AU HASARD BALZATHAR  directed by Robert Bresson (France, 1966) you feel about the film depends a lot on how you feel about donkeys. I have fond memories of rides on the beach as a kid  but otherwise I don’t have much affection for these stubborn and docile creatures.

At the same time, I don’t derive any pleasure from watching scenes the movie’s animal protagonist is burned, whipped, thumped, shot at and subjected to slave labour.

This systematic cruelty and persecution, which  is influenced by Dostoevsky’s The Idiot, is why the film is widely read as a biblical allegory. The fact that Bresson was a Catholic and makes other references to the deadly sins endorse such an interpretation.

The other main thread of the film is the life and loves of Marie who is more sinned against than sinning and is also ill-treated by men. Part of this is her own doing as she chooses the reckless and rebellious Gerard as a lover instead of the more reserved Jacques.

Bresson had a reputation for tortuous rehearsals where he made actors repeat their lines until they were heartily sick of them. He wanted to avoid an overly theatrical dimension to their performances but the result is a series of wooden, emotionally detached dialogues. When the characters talk of love and fear they may just as well be comparing shopping lists.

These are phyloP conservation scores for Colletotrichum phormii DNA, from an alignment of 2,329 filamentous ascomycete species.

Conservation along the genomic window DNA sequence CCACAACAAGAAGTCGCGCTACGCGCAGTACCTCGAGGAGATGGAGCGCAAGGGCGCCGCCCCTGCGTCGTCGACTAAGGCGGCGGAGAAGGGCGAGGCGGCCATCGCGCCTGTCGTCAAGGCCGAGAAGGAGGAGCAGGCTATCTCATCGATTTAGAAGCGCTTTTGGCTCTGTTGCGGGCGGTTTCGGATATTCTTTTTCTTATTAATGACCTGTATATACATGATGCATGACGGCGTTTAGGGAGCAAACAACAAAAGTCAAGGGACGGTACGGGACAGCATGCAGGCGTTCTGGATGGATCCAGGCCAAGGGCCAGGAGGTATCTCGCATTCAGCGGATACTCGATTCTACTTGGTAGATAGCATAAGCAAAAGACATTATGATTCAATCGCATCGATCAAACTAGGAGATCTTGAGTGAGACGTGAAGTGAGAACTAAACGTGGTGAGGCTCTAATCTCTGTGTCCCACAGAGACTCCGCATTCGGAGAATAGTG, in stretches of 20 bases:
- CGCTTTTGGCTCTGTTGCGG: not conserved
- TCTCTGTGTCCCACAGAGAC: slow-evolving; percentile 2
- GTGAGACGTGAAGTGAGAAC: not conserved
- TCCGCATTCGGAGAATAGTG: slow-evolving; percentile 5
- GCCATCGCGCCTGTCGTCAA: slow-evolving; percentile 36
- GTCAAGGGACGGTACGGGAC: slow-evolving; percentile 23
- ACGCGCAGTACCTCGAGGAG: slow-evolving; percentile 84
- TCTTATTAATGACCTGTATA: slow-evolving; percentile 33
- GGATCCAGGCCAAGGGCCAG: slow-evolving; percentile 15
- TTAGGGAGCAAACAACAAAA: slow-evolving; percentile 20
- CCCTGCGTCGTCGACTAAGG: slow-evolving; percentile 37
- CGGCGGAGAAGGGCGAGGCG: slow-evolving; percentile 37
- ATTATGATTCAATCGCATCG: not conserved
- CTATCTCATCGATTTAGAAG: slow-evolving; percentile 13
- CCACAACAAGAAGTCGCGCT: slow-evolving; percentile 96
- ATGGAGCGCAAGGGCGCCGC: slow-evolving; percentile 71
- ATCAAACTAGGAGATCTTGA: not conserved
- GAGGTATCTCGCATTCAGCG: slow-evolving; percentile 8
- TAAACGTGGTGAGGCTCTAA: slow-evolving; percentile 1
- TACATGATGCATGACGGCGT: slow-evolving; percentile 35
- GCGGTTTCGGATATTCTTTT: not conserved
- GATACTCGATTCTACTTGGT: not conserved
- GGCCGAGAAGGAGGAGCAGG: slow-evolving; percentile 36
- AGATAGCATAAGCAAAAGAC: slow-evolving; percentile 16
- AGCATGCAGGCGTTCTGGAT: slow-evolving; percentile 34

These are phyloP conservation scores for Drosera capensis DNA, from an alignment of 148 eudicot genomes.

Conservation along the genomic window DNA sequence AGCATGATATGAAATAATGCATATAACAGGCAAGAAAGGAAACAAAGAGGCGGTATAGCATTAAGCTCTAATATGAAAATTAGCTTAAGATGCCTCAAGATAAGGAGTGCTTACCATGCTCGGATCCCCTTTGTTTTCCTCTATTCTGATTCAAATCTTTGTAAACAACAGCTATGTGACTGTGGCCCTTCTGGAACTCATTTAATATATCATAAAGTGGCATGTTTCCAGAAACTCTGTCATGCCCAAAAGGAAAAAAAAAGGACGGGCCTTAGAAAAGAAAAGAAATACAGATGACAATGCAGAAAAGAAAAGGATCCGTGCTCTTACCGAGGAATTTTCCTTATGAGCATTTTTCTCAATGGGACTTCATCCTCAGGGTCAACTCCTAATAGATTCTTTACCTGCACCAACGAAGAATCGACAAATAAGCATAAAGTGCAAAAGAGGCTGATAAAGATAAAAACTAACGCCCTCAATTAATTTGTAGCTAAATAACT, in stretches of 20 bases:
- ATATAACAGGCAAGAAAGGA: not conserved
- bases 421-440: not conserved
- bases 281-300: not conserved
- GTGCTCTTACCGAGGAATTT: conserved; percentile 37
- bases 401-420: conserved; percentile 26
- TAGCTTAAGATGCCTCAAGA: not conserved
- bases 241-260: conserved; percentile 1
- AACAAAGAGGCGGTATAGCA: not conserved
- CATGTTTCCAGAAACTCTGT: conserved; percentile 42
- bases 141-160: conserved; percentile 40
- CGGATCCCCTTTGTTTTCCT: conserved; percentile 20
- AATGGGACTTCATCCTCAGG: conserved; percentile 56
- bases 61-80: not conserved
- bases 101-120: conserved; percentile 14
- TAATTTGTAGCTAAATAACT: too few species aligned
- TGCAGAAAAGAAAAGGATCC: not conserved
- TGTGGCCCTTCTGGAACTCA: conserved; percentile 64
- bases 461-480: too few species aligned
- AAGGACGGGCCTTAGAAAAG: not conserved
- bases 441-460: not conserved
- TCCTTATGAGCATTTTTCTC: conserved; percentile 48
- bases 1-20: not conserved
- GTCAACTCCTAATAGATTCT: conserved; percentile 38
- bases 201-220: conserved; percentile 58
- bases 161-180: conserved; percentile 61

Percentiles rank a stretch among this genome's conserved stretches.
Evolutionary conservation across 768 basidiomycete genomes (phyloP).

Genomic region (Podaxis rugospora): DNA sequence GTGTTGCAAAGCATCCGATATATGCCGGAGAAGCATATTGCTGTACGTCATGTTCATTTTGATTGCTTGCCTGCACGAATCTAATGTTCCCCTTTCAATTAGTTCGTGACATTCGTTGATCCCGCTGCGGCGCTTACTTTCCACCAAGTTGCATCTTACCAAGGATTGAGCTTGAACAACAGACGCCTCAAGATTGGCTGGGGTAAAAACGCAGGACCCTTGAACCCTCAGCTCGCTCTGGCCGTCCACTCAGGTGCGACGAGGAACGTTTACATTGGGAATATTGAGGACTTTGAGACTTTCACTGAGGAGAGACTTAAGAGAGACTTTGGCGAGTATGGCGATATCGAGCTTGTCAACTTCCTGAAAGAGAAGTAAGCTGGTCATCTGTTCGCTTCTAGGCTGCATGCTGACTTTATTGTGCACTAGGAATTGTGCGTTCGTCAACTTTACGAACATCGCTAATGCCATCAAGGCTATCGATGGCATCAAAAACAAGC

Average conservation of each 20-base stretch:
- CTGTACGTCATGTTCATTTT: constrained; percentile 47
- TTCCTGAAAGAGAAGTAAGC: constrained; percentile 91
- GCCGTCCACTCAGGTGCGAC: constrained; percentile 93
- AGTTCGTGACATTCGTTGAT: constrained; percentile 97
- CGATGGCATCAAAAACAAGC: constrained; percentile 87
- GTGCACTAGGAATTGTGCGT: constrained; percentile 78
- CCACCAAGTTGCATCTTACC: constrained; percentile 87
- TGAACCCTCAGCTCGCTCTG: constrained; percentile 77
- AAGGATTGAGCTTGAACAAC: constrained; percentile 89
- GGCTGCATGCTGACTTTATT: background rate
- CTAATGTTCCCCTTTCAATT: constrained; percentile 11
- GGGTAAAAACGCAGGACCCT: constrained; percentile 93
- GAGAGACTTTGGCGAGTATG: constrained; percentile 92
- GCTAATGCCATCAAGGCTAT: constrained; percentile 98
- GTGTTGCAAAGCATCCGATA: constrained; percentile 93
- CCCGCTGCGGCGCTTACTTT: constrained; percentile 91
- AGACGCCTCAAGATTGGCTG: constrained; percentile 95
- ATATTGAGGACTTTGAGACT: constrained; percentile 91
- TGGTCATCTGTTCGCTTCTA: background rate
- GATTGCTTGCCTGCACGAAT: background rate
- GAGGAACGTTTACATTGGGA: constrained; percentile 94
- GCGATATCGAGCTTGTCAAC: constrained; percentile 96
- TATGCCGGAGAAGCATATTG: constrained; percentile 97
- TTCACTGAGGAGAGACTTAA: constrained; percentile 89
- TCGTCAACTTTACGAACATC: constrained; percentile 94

Robert Bresson

Robert Bresson

On top of this, the French director also has an unconventional approach to narrative. While the story broadly follows a linear path there are times when it seems that whole scenes are missing. For instance, we see the police pick up suspects for a murder investigation but we never find out who has been killed!

Such quirky aspects of the movie are praised as Brechtian devices that disrupt and challenge passive viewing. With surreal movies like those of Bunuel or Lynch touches like this are effective in creating a disorienting and/or creepy mood but in this movie, which otherwise has the look of a neorealist drama, they seem to be obtuse for the sake of it.

You won’t find many negative reviews of this movie online, on the contrary you will encounter practically unanimous acclaim. Jean Luc-Godard praised it as a representation of “life in an hour and a half”, it scores 100% at Rotten Tomatoes and was voted by BFI/Sight & Sound as the 16th greatest movie of all time.

I must beg to differ as I found it both boring and uninvolving. I would only be prepared to concede that it is the best French film ever made about a donkey.